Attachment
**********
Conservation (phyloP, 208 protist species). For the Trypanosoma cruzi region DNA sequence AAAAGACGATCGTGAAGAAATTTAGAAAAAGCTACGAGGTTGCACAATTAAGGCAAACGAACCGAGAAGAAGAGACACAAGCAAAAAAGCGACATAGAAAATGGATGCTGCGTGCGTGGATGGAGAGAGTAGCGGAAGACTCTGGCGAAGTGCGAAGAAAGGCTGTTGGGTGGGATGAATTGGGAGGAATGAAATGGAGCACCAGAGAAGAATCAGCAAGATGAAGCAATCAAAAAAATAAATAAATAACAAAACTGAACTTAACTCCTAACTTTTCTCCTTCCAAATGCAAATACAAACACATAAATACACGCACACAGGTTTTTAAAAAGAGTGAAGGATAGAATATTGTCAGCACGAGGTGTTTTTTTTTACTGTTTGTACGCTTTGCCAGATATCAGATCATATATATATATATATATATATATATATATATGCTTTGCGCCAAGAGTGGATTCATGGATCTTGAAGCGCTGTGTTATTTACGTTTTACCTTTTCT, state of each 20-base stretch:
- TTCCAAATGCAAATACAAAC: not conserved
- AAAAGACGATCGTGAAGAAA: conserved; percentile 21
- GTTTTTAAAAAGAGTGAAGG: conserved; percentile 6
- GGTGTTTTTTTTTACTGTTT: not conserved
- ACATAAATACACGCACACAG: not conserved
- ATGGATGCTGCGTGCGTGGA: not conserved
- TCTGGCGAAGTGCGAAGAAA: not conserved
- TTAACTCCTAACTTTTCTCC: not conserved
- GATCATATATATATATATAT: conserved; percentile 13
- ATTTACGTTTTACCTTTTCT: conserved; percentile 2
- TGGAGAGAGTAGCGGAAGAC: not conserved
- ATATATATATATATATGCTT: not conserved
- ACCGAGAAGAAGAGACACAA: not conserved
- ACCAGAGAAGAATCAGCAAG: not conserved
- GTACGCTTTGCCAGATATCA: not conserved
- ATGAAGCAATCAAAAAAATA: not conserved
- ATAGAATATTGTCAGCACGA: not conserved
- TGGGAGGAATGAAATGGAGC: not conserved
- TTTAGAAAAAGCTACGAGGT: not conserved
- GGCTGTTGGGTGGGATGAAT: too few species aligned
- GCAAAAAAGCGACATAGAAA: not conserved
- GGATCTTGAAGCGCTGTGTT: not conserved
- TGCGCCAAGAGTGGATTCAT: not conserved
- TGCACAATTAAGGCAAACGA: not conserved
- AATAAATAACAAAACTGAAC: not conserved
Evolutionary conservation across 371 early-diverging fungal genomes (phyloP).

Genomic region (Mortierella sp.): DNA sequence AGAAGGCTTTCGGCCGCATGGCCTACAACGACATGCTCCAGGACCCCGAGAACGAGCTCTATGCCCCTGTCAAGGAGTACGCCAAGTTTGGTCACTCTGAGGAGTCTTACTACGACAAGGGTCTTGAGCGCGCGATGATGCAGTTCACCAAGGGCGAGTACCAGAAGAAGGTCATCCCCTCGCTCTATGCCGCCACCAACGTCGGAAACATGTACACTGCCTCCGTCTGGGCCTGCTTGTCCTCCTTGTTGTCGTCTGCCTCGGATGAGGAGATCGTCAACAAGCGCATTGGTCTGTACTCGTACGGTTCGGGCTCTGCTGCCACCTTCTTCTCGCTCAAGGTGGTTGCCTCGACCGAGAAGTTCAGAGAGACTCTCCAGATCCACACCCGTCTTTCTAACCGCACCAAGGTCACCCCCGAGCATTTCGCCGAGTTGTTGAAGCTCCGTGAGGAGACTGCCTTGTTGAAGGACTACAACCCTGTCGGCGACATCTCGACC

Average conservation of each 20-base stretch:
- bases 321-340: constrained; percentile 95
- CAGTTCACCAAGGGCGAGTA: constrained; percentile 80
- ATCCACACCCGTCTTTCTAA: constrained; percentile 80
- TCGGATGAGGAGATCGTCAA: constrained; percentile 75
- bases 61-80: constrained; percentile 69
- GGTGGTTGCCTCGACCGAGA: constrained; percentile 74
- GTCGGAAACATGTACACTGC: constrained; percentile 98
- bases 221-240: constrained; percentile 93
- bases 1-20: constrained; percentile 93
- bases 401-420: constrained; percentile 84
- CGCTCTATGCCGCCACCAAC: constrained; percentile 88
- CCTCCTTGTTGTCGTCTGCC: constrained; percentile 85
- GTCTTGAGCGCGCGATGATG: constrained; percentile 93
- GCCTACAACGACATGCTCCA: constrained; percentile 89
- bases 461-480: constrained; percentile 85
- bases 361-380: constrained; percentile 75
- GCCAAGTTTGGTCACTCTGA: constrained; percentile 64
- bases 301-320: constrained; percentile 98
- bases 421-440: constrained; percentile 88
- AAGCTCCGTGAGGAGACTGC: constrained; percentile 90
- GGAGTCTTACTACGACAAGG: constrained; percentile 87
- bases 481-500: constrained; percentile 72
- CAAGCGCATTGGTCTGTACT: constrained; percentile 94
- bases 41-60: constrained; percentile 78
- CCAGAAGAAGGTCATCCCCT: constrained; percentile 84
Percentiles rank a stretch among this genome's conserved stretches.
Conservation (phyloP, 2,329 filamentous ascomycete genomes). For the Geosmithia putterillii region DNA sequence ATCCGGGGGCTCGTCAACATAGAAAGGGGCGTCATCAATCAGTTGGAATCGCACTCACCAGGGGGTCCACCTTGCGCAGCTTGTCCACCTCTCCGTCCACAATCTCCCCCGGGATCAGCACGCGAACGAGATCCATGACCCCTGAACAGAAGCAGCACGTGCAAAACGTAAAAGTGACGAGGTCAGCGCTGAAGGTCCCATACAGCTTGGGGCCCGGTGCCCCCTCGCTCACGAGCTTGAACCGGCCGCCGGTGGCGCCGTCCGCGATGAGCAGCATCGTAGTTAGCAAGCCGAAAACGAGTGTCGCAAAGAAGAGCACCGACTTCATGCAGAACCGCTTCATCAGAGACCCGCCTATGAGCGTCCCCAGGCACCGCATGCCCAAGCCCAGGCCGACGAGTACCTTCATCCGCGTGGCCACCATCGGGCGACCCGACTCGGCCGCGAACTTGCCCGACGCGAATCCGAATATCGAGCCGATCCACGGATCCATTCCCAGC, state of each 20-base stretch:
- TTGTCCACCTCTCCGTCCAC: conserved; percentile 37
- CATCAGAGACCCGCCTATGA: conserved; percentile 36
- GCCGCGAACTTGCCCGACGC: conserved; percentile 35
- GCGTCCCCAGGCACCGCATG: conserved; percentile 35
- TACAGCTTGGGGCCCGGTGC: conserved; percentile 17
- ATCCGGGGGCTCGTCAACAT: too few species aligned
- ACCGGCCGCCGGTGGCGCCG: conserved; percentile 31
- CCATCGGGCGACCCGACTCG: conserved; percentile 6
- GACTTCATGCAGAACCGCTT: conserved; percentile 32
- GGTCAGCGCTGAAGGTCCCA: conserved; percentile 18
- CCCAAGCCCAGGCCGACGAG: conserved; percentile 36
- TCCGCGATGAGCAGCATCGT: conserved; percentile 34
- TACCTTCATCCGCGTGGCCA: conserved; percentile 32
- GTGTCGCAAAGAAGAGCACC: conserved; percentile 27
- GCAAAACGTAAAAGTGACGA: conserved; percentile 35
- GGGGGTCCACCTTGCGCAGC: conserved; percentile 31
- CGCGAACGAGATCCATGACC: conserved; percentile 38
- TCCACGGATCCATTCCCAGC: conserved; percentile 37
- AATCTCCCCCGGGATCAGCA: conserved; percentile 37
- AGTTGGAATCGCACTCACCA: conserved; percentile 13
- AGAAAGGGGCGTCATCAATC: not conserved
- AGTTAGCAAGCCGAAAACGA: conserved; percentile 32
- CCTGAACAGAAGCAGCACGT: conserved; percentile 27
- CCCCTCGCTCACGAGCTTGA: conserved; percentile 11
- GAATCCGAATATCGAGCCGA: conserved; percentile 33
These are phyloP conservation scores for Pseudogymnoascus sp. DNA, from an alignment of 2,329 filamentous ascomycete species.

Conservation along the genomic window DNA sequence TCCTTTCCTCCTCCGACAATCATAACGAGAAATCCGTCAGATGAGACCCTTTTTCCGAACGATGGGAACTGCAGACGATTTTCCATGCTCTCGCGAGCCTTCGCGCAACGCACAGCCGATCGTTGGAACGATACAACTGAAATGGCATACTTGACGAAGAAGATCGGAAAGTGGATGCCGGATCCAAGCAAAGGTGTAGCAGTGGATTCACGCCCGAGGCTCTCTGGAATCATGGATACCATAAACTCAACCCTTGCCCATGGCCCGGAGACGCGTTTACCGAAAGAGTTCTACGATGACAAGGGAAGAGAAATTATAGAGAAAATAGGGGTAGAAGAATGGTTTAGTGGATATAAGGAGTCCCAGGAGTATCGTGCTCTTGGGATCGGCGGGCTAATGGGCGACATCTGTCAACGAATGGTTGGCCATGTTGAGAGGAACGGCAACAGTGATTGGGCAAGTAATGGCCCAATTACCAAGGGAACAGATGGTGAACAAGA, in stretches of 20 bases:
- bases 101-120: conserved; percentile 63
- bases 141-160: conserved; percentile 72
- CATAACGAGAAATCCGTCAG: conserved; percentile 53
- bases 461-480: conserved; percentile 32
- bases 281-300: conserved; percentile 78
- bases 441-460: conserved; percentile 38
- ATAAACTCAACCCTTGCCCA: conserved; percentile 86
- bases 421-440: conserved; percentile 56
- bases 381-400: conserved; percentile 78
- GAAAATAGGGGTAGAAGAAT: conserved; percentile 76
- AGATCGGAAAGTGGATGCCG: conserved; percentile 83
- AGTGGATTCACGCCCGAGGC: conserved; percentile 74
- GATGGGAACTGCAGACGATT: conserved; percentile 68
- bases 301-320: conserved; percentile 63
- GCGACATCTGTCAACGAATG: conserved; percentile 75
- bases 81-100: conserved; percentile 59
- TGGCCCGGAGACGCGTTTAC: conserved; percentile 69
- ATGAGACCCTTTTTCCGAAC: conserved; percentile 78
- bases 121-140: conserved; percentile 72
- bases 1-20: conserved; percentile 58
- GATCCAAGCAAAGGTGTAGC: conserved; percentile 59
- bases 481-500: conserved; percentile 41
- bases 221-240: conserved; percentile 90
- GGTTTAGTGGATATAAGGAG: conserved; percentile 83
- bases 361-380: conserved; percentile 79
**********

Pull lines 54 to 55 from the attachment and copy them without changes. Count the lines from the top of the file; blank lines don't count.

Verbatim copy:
- CCAGAAGAAGGTCATCCCCT: constrained; percentile 84
Percentiles rank a stretch among this genome's conserved stretches.